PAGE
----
The SFSC approach to Special Time
You may have seen the journalist and broadcaster Martin Daubney talking about special time on the Wright Show last week as a result of his taking part in a Strengthening Families, Strengthening Communities programme in South London. Special Time is a crucial part of the SFSC approach and an important tool for parents, it is important to understand the way this strategy fits into our programme.
A key factor enhancing child outcomes is a good healthy relationship with their parent. Relationships are living things that have to be nurtured, they require investment, time and energy to thrive, the SFSC Strategy that is Special Time enables parents to do just that.
Special Time in SFSC is very different to the familiar concepts of quality or even family time, both of which have a place in raising children. Special Time however requires one on one attention. This individual focus sends a clear message to our children that they are important amongst our other priorities and likeable for themselves, which can promote inner confidence and build their self-esteem.
However for many parents, we can be so preoccupied looking after a child’s general needs, important necessary things like cooking, cleaning, transporting, and other ongoing chores, that we fail to get to know the child to whom we are invested.
Children change their focus fast. Their likes and dislikes can change with their development but also at a whim. ‘No one listens to me’ ‘No one cares what I think’ ‘that I am scared, or am angry’ are important inner thoughts children may experience. Special Time provides an important vehicle to hear and appreciate your child’s thoughts and feelings. This can prevent difficult situations from escalating when children are given a safe place to work through everyday issues.
The strategy reconnects parent and child amidst the struggle of everyday life, it provides a haven for now and the future. Every time the parent shows up with their undivided attention, this supports their love for the child, builds a foundation of trust and an atmosphere where co-operation ensues. Not least, spending Special Time can deepen empathy for our child so we can be more in tune and compassionate to their needs and view point. This understanding helps us to better use strategies and choices which support and develop our child, that is to say, work with rather than inadvertently working against the child now we know what makes them tick.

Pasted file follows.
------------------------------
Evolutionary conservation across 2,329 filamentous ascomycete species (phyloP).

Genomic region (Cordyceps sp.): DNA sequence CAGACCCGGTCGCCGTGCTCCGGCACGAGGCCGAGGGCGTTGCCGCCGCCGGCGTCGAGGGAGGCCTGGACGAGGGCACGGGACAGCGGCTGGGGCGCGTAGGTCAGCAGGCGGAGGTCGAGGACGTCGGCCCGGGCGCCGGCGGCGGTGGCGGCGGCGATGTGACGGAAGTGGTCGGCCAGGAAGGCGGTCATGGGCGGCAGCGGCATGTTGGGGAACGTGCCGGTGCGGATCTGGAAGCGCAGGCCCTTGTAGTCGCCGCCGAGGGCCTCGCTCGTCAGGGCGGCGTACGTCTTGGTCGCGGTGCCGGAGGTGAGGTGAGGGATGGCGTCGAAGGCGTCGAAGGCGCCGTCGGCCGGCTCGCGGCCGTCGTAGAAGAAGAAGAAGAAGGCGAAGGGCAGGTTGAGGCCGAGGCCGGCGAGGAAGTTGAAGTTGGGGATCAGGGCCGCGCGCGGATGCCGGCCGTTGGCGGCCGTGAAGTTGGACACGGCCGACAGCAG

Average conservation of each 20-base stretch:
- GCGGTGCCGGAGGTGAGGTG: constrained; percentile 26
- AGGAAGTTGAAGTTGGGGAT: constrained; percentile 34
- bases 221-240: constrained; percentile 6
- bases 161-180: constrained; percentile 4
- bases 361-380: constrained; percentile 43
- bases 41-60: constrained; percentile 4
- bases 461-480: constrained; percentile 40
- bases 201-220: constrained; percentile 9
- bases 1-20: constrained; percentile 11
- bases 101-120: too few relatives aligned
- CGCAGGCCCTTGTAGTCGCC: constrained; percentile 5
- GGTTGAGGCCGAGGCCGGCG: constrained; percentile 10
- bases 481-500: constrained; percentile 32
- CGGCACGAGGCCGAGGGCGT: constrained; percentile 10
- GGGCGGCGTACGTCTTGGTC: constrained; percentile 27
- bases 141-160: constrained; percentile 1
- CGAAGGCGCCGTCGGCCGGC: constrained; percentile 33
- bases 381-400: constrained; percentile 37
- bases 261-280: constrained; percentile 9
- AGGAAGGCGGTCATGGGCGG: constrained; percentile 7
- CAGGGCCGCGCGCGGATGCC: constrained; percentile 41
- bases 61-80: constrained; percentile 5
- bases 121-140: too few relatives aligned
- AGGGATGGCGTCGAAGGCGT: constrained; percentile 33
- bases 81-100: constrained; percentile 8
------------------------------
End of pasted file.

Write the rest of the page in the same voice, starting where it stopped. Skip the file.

Younger children benefit from short bursts of Special Time of up to 15 minutes per day, graduating to an hour twice a week for older children. This window of time should be ring-fenced and protected for the purpose of nurturing the relationship. The SFSC approach to Special Time emphasises that parents must engage with their child on a different level. This means only asking questions to help the child think, resisting direction or criticism, and whilst there may be plenty of that going on outside Special Time, it is important to listen to your child, avoid distractions, be present in the moment, and share information about yourself so they can get to know you too. The only agenda here is the relationship.
The challenge, for some parents, will be embedding this approach when the relationship is already fractured or broken, but there are a number of ways SFSC can support reconnecting the parent child relationship.
All children deserve Special Time, not as a treat to be increased or decreased dependent on behaviour or motivation, but as important to overall wellbeing. Special Time further facilitates good relationships across the whole family when all children’s needs are met in this way all relationships thrive.
As preventative maintenance, the Special Time approach in SFSC is the gift that keeps on giving, an investment that can pay immediate dividends, and create future stability as it promotes a violence free healthy parent and child relationship leading to better outcomes for children.
Sadly, Martin Daubney did not have enough air time to speak in detail about either the Special Time strategy or other elements of the SFSC programme, we are sure that if the opportunity had arisen, we would have heard more from him about how this programme can help families.
If you would like to find out about programmes in your area please fill in the form here or give us a call on 0207 428 1880.